Dollar Tree and other discount chains have been popping up in bulk around the country and making a mint in recent years. The three largest dollar-store chains have opened more than 1,800 stores in 2017 alone, giving consumers convenient access to shop on a budget. But some experts warn that dollar-store shoppers looking for a good deal may be getting swindled.
According to a recent article by The Guardian, dollar store patrons often pay more than wealthier consumers who shop in bulk at stores like Costco and Walmart. Here’s how The Guardian breaks down the cost of buying basic goods, like flour and milk, in a dollar store versus a supermarket or big retailer.
The bags of flour at a Dollar Store just south of San Francisco cost only $1, but they also only weigh two pounds. Most bags in the supermarket are five pounds, and can be scored for less than $2.50 at cavernous retailers like Walmart or Costco – though these require time and, often, a car to access.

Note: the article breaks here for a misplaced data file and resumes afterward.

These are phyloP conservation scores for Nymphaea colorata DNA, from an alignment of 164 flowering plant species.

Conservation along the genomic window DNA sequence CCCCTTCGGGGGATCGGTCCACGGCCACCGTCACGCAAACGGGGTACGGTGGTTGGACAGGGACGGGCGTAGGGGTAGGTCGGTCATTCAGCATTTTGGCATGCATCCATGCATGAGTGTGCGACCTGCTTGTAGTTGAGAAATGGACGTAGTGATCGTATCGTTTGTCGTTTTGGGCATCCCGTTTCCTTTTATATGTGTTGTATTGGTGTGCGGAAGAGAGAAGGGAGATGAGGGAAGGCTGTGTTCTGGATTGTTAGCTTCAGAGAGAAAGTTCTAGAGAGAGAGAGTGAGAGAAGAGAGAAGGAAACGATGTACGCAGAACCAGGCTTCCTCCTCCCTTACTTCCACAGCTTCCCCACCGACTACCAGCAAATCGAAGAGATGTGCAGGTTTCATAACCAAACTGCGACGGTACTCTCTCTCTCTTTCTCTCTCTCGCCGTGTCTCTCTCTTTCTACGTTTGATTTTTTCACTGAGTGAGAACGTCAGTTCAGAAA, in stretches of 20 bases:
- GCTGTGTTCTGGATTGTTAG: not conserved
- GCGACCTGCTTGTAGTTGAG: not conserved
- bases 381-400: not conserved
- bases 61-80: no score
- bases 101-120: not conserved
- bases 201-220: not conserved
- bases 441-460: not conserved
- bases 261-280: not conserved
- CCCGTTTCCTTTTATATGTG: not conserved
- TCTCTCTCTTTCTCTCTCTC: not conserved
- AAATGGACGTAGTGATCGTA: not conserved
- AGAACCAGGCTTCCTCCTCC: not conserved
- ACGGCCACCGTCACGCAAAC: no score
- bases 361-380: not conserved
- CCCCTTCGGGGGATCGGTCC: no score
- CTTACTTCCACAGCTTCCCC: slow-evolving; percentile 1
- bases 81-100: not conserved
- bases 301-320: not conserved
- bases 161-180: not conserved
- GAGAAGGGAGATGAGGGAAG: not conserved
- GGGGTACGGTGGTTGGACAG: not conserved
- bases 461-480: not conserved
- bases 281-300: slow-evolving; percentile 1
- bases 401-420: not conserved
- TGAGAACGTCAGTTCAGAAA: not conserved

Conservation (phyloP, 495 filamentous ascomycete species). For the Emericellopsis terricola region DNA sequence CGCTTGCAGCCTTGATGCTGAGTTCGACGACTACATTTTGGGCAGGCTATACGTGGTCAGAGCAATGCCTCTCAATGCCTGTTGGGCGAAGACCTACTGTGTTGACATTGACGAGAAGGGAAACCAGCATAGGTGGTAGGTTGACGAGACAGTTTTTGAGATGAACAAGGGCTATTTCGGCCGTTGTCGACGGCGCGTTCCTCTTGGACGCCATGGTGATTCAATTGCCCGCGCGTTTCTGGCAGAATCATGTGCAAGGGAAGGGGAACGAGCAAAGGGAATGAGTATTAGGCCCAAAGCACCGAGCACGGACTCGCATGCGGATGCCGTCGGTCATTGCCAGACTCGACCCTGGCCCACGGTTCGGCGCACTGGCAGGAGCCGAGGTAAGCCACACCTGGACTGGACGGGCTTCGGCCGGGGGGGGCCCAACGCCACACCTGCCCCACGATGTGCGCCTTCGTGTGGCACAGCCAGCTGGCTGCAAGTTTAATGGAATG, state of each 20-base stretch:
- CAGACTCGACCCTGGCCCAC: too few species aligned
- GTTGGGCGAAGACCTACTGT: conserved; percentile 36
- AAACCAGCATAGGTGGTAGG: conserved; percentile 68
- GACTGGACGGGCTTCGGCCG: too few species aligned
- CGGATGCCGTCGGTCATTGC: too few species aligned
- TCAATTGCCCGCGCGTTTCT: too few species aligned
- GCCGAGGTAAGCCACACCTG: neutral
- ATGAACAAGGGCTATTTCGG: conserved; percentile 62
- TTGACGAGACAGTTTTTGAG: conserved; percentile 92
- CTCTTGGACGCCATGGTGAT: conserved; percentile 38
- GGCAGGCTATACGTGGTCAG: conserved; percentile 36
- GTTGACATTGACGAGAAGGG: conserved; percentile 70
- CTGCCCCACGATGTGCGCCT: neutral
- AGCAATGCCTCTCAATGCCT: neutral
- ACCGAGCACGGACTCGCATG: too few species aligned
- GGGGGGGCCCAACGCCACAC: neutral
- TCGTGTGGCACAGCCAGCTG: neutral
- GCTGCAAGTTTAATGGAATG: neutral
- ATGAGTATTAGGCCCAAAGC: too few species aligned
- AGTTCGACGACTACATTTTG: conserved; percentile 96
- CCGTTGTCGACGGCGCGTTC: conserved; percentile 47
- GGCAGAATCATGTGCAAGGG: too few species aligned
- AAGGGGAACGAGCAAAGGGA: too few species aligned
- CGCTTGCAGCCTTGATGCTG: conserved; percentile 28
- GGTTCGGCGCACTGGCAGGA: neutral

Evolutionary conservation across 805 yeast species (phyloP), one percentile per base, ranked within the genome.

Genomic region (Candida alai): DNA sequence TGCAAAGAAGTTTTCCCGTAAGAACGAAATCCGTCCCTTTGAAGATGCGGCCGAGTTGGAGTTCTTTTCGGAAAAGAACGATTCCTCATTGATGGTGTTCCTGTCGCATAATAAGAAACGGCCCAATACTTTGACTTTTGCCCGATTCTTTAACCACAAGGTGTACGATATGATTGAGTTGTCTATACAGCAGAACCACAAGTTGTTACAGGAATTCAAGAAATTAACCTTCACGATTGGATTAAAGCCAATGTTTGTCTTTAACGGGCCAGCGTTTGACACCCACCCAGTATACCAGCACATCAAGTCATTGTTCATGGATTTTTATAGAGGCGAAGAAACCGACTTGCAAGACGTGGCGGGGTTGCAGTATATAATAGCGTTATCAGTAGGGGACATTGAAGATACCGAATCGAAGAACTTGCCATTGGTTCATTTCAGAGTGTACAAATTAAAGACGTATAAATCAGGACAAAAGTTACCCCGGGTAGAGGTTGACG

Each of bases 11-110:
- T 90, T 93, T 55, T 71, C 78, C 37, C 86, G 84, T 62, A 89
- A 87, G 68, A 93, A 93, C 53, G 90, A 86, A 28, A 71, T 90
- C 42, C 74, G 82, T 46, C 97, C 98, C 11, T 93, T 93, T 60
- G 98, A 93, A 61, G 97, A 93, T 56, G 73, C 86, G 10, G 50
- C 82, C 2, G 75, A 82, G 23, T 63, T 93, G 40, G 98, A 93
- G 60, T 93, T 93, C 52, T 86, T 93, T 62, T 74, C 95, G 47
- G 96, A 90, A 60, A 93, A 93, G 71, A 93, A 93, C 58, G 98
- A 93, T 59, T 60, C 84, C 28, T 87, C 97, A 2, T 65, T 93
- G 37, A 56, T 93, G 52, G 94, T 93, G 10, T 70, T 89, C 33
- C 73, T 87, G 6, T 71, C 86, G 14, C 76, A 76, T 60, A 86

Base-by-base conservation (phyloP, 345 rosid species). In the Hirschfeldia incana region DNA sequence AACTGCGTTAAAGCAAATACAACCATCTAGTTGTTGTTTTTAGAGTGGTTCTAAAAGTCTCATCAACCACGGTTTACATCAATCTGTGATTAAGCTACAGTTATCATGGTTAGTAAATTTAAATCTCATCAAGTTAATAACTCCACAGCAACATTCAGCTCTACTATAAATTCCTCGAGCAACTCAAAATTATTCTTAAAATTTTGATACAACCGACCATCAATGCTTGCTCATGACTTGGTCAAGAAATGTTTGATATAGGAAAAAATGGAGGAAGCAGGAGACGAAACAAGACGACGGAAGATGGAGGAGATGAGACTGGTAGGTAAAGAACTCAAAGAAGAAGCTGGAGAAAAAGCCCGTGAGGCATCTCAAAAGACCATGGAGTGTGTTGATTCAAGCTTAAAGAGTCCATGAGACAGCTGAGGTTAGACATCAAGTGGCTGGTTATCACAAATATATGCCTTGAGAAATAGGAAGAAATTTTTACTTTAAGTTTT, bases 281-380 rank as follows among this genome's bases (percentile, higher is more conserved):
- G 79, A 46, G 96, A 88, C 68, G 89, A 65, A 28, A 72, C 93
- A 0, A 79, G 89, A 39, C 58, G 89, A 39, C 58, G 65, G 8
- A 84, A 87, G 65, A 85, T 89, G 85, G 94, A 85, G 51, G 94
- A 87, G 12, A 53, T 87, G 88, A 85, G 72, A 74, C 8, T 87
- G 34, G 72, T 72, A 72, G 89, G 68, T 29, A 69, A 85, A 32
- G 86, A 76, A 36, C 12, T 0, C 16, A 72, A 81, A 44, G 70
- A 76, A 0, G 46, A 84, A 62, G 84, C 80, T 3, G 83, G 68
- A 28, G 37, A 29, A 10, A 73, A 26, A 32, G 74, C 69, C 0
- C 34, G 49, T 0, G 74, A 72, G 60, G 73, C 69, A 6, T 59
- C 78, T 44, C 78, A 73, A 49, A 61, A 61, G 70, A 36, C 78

Dollar store raisins are only 4.5 ounces. At a big box store, however, 72 ounces of raisins cost $10.50 – meaning dollar store customers are paying 52% more.
Cartons of milk at a dollar store are only 16 ounces – which prorates to $8 per gallon, more than what you would pay for even top-of-the line milk at Whole Foods.
Deep-discount retailers have flourished in recent decades, popping up like mushrooms in the depressed locales big-box stores economically eviscerated in the decades before.
On the other hand, it is more cost-effective to buy certain items, like toys, greeting cards, and hangers, at a dollar store. Plus, they offer cheaper products than many local liquor and convenience stores. However, these discount stores can induce mindless shopping since many customers resort to simply counting the number of items in their cart rather than researching to be sure that they’re really getting a deal on each product. As a result, Dollar Tree, which acquired Family Dollar in 2014, now operates over 14,000 locations in the U.S. and Canada and earns a whopping $20.7 billion a year. So who’s really getting a bang for their buck?